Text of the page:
Up in NEW HAMPSHIRE, Manchester’s WKBR (1250) is getting yet another new identity, dropping One-on-One Sports to go country. Most of the day will come from ABC’s “Real Country,” but we hear Sean Sullivan from WYRY (104.9 Hinsdale) is joining the station to do mornings and serve as station manager. We hear WKBR will continue to originate from the studios of WXRV over in Haverhill, Mass. — and we wouldn’t be one bit surprised to hear “K-Bear 1250” as the non-ID.
A station sale tops VERMONT news this week, with Excalibur Media adding WCVR (102.1) and WWWT (1320) in Randolph to its existing group of WZRT (97.1)/WSYB (1380) Rutland and WXNT (92.1) Port Henry NY. Under current owners Ed and Margaret Stokes, the stations had been running ABC’s Real Country format.
Tons of news from NEW YORK over the last two weeks, and we’ll tackle it from west to east, starting in Buffalo. That’s where Mercury Communications is paying $535,000 to add WHLD (1270 Niagara Falls) to its station group (which includes ethnic WMNY, rock WGRF, modern rock WEDG, and oldies WHTT). Observant readers will recall that WHLD holds a CP to move from Grand Island to the WNED (970) site south of Buffalo, pumping a directional signal right over the heart of the city, and we’ll be not one bit surprised to see some of the leased-time programming now on WMNY move to the stronger signal.
In Rochester, some big changes are in the works at CBS’s cluster, as John MacCrae moves down the Thruway from Syracuse’s WAQX (95.7 Manlius) to take over PD reins at WCMF (96.5). He replaces Rick MacKenzie, who stays on the 17th floor but focuses on modern AC WZNE (94.1). The first step in breathing some life into the Zone? A new morning team — and one that Boston listeners would recognize. After a brief interlude in Connecticut, Karlson and McKenzie (NOT Rick!) began their new Zone gig Thursday morning. First caller? A guy who told them to “shut up and play more music” (!) The duo were last at WEGQ (93.7 Lawrence-Boston), until the “Eagle” folded its wings and became “Star” last spring; the demo CD Zone sent out to local media was made up entirely of bits from the old WEGQ show.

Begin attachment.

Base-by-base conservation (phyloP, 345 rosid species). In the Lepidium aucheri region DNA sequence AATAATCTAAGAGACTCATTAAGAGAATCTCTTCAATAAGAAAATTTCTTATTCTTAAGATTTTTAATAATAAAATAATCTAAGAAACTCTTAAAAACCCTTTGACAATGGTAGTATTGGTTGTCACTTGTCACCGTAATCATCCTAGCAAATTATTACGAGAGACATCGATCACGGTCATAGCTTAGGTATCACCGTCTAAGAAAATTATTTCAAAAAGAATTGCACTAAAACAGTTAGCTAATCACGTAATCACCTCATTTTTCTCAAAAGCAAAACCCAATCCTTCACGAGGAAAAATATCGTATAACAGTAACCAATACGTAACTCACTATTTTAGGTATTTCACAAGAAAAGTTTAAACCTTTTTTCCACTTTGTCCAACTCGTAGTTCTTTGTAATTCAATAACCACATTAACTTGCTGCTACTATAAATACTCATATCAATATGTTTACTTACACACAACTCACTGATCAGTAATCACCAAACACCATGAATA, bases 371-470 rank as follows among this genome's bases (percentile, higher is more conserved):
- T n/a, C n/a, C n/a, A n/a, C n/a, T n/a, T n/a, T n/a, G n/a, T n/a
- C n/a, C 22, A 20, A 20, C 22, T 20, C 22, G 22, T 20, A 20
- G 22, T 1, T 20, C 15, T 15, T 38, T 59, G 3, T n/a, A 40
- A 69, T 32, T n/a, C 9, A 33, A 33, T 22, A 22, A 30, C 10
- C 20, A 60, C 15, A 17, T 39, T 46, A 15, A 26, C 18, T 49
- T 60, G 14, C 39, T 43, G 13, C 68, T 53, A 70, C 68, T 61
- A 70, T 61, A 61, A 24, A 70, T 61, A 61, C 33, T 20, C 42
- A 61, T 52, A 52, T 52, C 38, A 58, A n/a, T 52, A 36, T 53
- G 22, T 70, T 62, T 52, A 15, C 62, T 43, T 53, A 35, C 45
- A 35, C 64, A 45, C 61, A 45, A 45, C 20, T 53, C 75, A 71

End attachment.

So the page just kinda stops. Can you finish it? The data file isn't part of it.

One final note before we go this week: We were saddened to learn of the passing September 1 of Bill Pfeiffer, the creator and moderator of rec.radio.broadcasting/AIRWAVES Radio Journal. It was back in 1991, at the birth of r.r.b., that a college student in Boston began contributing local items to Bill, who always welcomed them with the same respect and professionalism with which he greeted items from “big-time” industry folks like Rich Wood and Mark Howell. As I moved ahead in my career, Bill was always there at the other end of the e-mail, offering advice, humor, and sometimes a dissenting (but always civil) viewpoint. In the last year or so, we crossed ways a bit when it came to distribution of NERW — but always in a friendly fashion, ending with a solution we could both agree upon. We corresponded almost daily for eight years, and though we never met in person, and talked by phone maybe half a dozen times in all those years, the news of Bill’s death in a crash caused by a drunk driver came with as much of a jolt as the loss of a close local friend would have.
Bill was a staunch crusader for local radio, and even though his own career in the field was spotty at best, I’d like to think he inspired a lot of us to strive for the kind of radio he loved best. He died far too young, just a few months shy of his long-awaited marriage, and just three years after the death of his beloved mother following a tragic fire in their home in Missouri. Bill Pfeiffer leaves a void in the on-line radio community that won’t soon be filled. So long, friend…hope there’s a dozen live, local stations on the dial where you are now.